And finally, there’s Pentecost.

The Christian festival has a curious history in France, in that it used to be a public holiday and then the government scrapped it and introduced instead ‘solidarity day’, in which workers donated a day’s salary to charity.

Pentecost: The ‘holiday’ where some people work for free

They they ditched this idea, but some companies kept it – the upshot is that on Pentecost some workers get the day off, some work as normal and some work as normal but that day’s pay goes to charity. 

And how does France compare to the rest of Europe?

It’s mid-table – French workers do better than those in Sweden, Norway, Denmark and the UK but worse than those in Spain or Italy. For Germany and Switzerland it depends which region/canton you are in as there are lots of local holidays.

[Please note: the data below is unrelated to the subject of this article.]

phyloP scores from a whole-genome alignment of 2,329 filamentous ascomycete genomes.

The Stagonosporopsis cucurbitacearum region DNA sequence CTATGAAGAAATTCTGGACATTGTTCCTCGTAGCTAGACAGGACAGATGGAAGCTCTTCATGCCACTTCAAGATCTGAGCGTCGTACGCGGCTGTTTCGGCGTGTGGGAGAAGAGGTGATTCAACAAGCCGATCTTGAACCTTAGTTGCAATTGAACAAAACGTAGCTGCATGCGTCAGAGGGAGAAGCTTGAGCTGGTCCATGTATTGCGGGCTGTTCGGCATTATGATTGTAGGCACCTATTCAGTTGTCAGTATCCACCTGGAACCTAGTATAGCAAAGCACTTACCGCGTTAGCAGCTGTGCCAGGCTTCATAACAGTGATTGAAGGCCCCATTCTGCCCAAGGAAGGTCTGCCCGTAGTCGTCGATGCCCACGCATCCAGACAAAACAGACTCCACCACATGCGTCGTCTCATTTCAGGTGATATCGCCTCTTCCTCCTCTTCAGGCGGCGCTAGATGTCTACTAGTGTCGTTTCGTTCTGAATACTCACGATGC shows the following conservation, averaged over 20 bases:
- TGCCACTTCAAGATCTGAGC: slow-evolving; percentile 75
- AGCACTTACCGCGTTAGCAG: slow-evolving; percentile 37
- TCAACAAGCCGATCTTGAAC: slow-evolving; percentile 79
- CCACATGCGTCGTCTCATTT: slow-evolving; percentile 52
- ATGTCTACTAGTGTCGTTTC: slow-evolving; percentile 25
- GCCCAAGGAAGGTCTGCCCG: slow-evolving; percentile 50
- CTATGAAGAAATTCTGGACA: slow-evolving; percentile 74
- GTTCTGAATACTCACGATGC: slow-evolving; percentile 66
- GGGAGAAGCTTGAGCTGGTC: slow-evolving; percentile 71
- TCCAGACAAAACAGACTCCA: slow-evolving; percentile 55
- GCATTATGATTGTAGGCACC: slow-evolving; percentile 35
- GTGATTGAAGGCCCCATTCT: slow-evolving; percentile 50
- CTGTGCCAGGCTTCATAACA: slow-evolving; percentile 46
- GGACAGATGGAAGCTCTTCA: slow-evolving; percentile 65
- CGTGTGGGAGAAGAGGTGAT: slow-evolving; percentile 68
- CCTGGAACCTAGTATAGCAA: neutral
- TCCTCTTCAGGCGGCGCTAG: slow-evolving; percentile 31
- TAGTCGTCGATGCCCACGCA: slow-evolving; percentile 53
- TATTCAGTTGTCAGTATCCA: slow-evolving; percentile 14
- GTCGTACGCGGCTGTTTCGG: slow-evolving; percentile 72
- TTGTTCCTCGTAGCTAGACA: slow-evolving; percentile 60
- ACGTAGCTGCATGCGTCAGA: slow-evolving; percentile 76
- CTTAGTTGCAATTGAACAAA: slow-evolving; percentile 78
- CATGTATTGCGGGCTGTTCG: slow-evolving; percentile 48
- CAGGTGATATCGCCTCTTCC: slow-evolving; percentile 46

Here’s those French holidays in full, with the days they fall in 2023. French rail services typically offer sales in advance of holiday periods, as well – you can learn more HERE

  • Sunday, January 1st – New Year’s Day
  • Monday, April 10th – Easter Monday
  • Monday, May 1st – Worker’s Day
  • Monday May 8th – V-E Day
  • Thursday, May 18th – Ascension Day
  • Monday May 29th – Whit Monday (Lundi de Pentecôte – for some workers only).
  • Friday, July 14th – Bastille Day (Fête Nationale)
  • Tuesday, August 15th – The Assumption (l’Assomption)
  • Wednesday, November 1st – All Saints’ Day (Toussaint)
  • Saturday, November 11th – Armistice Day
  • Monday, December 25th – Christmas Day